I am sure they will find a way. If not directly, they will try it indirectly like associating Tesla with political movements that make them sound socialist or otherwise un-american... or they will associate them with the _wrong_ elites (i.e. not the rich sexy people who deserve all they have and are better then us, but the wrong rich people who do not deserve their wealth and think they are better then us)... stuff like that. More then one way to convince consumers to screw themselves as long as you can tie your business needs to some pre-existing social narrative.
      • If not directly, they will try it indirectly like associating Tesla with political movements that make them sound socialist or otherwise un-american...

        Didn't Al Gore invent the electric car? Isn't that all you need to know?

        But seriously, this is clearly "sour grapes". Can there really be any reasonable reason why a consumer products company should not sell their product to anyone who wants to buy it?

    • what's the point of a car dealer anyhow. i'd rather buy directly from the manufacturer.

      • Re:no problem (Score:4, Insightful)

        by _Ludwig (86077) on Tuesday September 24, 2013 @10:37PM (#44943941) Journal

        The manufacturers generally don’t want the hassle of owning and managing a nation-wide network of storefronts. As with any large retail franchise, having independent dealers provides them with a buffer of sorts: If the manufacturer’s much-hyped new model turns out to be a lemon, it’s the dealers who are stuck with the inventory. If a dealership goes out of business for whatever reason, it’s no skin off the company’s teeth.

        Dealerships exist for the convenience of the manufacturers, not the customers.

        • by blindseer (891256)

          If the dealers are a convenience for the manufacturers then would not Tesla also take advantage of this? I understand your point but if private dealers are such a benefit then Tesla would not bother with direct sales.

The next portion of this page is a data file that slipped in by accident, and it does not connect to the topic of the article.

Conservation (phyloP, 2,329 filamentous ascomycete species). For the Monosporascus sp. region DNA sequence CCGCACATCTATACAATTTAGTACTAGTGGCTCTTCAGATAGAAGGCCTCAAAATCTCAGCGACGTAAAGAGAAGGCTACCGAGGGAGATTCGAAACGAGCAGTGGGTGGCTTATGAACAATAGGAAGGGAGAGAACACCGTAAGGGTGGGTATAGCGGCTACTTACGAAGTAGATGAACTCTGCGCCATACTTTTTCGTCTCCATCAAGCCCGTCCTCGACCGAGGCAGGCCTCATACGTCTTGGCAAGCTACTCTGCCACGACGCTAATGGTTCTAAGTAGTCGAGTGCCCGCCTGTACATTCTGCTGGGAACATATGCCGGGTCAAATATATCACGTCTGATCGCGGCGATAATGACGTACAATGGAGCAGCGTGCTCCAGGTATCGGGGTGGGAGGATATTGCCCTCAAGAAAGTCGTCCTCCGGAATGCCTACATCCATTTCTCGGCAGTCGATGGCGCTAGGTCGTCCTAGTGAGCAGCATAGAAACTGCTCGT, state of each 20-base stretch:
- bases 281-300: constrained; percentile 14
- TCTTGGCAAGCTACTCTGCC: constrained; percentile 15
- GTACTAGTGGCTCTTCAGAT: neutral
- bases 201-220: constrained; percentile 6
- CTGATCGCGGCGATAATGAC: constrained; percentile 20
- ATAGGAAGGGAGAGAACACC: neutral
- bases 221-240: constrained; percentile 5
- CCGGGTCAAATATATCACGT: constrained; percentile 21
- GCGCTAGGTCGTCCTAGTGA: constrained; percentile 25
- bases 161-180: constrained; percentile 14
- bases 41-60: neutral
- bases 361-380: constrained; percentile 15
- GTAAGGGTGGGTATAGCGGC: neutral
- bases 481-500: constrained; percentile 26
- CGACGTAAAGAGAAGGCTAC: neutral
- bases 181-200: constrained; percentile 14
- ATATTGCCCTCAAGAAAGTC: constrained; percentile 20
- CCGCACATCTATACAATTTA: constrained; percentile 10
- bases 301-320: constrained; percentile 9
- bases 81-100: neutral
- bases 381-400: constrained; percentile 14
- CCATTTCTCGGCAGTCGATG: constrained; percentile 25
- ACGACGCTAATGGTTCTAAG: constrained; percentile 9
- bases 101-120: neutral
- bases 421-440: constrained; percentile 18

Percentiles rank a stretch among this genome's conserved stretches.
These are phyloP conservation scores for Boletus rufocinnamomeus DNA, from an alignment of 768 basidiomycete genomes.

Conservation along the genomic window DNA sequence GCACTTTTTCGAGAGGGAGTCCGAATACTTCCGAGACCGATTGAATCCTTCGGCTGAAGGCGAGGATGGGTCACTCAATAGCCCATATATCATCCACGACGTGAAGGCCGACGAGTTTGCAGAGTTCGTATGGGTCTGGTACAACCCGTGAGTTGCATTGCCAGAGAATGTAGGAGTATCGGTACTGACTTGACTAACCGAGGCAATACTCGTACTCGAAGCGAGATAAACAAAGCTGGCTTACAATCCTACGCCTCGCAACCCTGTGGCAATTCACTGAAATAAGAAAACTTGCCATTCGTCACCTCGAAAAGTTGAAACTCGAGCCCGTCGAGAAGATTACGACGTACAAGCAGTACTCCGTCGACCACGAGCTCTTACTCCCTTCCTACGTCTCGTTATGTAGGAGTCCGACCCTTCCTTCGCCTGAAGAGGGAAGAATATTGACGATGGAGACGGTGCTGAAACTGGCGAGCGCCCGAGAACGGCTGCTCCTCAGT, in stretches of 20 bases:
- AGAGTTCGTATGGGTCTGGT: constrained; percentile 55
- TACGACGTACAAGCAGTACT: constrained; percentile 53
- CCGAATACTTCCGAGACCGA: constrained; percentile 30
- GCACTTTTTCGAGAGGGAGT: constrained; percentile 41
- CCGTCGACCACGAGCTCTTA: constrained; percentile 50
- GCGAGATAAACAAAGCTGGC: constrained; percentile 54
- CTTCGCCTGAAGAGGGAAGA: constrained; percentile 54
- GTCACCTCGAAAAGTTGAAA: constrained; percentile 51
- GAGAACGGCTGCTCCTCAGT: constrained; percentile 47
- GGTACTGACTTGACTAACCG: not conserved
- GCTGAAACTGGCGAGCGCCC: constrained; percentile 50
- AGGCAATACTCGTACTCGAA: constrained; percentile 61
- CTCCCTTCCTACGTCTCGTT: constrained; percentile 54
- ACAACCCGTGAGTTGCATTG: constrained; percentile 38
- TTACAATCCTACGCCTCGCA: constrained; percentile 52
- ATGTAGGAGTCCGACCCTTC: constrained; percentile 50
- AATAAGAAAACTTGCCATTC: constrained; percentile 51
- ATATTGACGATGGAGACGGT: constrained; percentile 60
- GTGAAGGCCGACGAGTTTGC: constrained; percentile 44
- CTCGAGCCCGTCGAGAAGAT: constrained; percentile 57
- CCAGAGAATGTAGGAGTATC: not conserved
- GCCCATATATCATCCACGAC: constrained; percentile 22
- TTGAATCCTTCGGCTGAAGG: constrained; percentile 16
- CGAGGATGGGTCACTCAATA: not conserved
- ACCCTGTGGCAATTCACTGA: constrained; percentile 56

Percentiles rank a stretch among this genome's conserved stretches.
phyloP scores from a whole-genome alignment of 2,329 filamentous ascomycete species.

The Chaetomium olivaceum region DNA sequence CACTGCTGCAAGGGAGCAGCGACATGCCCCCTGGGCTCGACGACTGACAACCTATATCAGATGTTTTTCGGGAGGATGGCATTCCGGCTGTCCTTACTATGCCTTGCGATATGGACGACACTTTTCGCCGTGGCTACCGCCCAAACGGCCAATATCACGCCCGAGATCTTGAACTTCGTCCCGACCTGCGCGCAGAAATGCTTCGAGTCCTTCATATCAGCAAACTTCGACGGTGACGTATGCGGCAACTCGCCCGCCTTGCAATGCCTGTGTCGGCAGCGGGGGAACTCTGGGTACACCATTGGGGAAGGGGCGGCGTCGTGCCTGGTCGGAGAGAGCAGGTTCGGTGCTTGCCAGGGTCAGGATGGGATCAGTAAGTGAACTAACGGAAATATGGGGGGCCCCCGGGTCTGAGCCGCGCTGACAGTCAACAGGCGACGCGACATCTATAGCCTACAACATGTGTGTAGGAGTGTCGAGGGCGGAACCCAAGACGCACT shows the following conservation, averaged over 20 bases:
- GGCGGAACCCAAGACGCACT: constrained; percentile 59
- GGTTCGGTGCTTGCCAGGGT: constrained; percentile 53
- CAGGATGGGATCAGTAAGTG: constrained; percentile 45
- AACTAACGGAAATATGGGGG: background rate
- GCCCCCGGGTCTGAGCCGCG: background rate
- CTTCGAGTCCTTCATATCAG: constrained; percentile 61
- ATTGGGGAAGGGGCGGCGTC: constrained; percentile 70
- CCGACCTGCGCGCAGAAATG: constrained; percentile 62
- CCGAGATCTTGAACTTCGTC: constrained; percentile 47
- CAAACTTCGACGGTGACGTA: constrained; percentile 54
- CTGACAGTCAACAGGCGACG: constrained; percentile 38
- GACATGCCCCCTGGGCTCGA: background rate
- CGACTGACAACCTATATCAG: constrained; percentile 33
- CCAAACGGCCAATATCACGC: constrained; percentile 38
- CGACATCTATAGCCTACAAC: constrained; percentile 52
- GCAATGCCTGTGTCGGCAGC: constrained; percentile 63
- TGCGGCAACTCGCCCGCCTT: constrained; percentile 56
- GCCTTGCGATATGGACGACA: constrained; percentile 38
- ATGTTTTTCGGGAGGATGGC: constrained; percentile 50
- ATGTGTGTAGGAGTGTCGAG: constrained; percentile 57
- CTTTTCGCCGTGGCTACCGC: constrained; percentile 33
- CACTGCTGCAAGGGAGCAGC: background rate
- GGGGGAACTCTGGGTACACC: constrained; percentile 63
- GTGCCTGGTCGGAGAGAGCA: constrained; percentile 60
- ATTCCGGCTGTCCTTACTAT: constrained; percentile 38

I believe that economies of scale come into play here, for very large auto makers independent dealers are advantageous. For small auto makers direct sales are advantageous. Should Tesla do well and sell many more cars there may come a time where direct sales do not grant them an advantage.

        • Re:no problem (Score:5, Informative)

          by Anonymous Coward on Wednesday September 25, 2013 @12:52AM (#44944767)

          Dealers dont get stuck with anything. The cars on the dealer lot are not paid for. If the dealer goes out of business the manufacterer eats it all. The cars are financed to the dealer through a credit agency owned by the manufacterer on a no money down, no interest, net 45 day till sale arrangement.

  • Free Enterprise! (Score:5, Insightful)

    by ebno-10db (1459097) on Tuesday September 24, 2013 @08:29PM (#44943217)

    Ain't free enterprise great in America? You can do anything, as long as you cut the vested interests in for a piece of the action. Thankfully though we're not a bunch of economically ignorant Neanderthals that would do something stupid like put a nickel tariff on a pair of socks. That would be interfering in commerce!

    • Re:Free Enterprise! (Score:5, Informative)

      by AlphaWolf_HK (692722) on Tuesday September 24, 2013 @09:12PM (#44943453)

      I think the reason we don't do heavy tariffs anymore is because it's already known that they only serve to damage the local economy. Sure you might save the sock salesman's job, but it'll have a much greater cost elsewhere in the economy that isn't immediately obvious.

      Say we put that nickel tariff on socks, does that make Canada (or any country for that matter) find our socks more attractive than China's? Nope, in fact they're now less attractive because they cost more here. In Canada the sock prices will go down, but ours will be more likely to remain higher (That's the whole point right? Otherwise why bother with this tariff?) Everybody needs socks though, so we all pay more for socks here than Canada might pay (because they don't have said tariff.) Since Canada now pays less for socks, they also now have more money to spend on other things than we do. So in the end, we've crippled our own economy relative to theirs by sticking that tariff on there.

      Historically this holds true - imports and domestic production rise and fall with one another. If you add that tariff to slow those imports, you're guaranteed to not only reduce exports, but you're also going to kill local jobs.